This is a guest post by Stef McGraw. She is a junior at the University of Northern Iowa and member of the UNI Freethinkers and Inquirers (UNIFI).
We talk a lot about diversifying the secular movement, which I think is great. We need more women, people of different racial and ethnic backgrounds, a variety of ages, etc. However, there is one aspect that is rarely discussed that I feel is critical to making atheism more mainstream; I’ll call this “social diversity.”
This past weekend at the Secular Student Alliance Annual Conference, I couldn’t help but notice that while we were talking about being a more inclusive movement, we were strikingly homogenous in a way that went beyond race and gender; the group was mostly made up of self-described “nerds.” This concept really took grasp when multiple talks referenced internet memes and Reddit, such as David Silverman’s where he placed an example of his “Are You Serious Face” meme on each slide, which the audience loved.
I include myself in the category of “nerd.” I enjoy internet memes, nit-picky arguments, and for no real reason have over ninety digits of pi memorized. But as I was watching the talks like Silverman’s over the weekend that included meme references, I thought about what the average person would think. Would they understand them? If they did, would they even find them funny? And, most importantly, would they feel socially excluded by not feeling part of the culture we’ve created?
My intent in bringing this up isn’t to say that we should quit the internet memes and Reddit references entirely; I just think we should strive to do a better job of making people who identify with mainstream culture feel more included. The atheist movement should be a place for secularists from a variety of social circles and experiences to come together, not simply for nerds who are secular.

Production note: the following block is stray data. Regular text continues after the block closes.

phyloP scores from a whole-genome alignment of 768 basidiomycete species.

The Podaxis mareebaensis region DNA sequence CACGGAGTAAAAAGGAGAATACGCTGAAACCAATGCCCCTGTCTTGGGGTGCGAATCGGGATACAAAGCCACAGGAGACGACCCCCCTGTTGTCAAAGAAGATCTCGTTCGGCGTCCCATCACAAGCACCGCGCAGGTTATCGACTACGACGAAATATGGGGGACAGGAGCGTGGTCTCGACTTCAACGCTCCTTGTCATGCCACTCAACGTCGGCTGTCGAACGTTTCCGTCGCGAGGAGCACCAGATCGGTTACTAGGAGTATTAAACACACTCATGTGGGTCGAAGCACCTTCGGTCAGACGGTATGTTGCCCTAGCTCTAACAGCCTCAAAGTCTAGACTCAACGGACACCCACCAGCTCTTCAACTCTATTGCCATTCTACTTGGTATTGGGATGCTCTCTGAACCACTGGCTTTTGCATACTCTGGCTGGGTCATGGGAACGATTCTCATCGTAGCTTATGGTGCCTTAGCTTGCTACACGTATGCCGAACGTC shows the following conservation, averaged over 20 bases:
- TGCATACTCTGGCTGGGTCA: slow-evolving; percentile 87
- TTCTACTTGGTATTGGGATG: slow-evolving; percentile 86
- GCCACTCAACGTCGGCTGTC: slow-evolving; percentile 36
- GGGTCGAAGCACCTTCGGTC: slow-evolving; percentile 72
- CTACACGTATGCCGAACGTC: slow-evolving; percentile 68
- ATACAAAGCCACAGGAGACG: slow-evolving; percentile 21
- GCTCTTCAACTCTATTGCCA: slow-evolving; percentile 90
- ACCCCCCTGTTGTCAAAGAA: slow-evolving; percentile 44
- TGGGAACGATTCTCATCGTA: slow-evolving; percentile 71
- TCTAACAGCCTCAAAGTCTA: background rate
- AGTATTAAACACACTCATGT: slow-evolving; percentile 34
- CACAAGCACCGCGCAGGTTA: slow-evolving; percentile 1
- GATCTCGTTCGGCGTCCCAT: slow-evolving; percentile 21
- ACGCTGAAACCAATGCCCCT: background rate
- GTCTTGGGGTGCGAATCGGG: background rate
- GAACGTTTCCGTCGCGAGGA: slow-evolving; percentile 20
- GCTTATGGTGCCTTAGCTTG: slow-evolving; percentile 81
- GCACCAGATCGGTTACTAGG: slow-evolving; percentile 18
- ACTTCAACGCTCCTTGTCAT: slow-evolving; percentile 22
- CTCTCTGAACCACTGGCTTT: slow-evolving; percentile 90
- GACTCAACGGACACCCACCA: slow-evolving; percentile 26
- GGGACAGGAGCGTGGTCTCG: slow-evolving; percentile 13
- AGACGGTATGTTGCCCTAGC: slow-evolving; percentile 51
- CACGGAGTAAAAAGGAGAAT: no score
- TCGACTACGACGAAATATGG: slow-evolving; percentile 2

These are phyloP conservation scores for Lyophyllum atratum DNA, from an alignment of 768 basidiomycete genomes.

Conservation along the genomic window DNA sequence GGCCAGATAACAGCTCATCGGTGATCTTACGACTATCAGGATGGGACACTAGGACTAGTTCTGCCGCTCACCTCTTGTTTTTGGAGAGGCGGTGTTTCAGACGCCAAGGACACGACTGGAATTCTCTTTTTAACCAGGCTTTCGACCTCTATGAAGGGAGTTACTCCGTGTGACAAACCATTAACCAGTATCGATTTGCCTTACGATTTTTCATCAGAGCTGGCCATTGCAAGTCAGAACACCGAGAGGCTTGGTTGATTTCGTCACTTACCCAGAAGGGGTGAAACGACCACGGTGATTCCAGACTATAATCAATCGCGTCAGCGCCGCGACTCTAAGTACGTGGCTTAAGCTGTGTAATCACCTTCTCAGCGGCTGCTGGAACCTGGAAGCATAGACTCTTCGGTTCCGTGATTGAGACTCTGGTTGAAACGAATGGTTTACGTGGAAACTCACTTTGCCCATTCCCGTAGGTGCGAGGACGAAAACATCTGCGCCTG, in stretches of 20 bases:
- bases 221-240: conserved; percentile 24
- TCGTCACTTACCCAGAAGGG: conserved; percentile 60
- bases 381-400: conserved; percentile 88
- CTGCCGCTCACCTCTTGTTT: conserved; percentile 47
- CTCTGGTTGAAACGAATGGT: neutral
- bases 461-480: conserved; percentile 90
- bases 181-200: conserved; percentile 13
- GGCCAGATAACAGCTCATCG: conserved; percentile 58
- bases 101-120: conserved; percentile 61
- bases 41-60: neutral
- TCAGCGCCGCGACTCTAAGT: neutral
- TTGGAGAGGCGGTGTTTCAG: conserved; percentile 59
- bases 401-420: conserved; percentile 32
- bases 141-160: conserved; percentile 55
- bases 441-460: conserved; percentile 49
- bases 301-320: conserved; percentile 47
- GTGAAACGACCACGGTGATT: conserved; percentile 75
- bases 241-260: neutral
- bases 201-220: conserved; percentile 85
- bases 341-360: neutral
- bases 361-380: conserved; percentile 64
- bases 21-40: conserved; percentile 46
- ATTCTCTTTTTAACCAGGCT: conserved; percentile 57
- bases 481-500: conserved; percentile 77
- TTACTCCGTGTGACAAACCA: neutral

I thought Tony Pinn, who spoke about attracting African-American students to our campus groups, did a good job of appealing to those outside of nerd culture. During his talk, he used Tupac lyrics as an example of humanism, and then asked if anyone in the audience liked hip-hop. I found myself surprised that a speaker referenced that type of music at an atheist conference, but realized that it shouldn’t be that way. Though I wasn’t part of the handful of students who raised their hands, I really liked that he reached out to those who maybe didn’t fit the atheist stereotype, but were nonetheless still secular students.
Our goal is for atheism to eventually become mainstream, and I think we are disallowing possible growth as a movement by not being as socially diverse. This is not necessarily anyone’s fault. The secular student movement has attracted people who haven’t always fit in themselves, and I think it’s great that there’s now a thriving community for people who fit into that category. However, if we aren’t conscientious of the interests of those who don’t identify with nerd culture, we risk shutting ourselves off to many intelligent people who just so happen to prefer their college dance team to Dungeons and Dragons.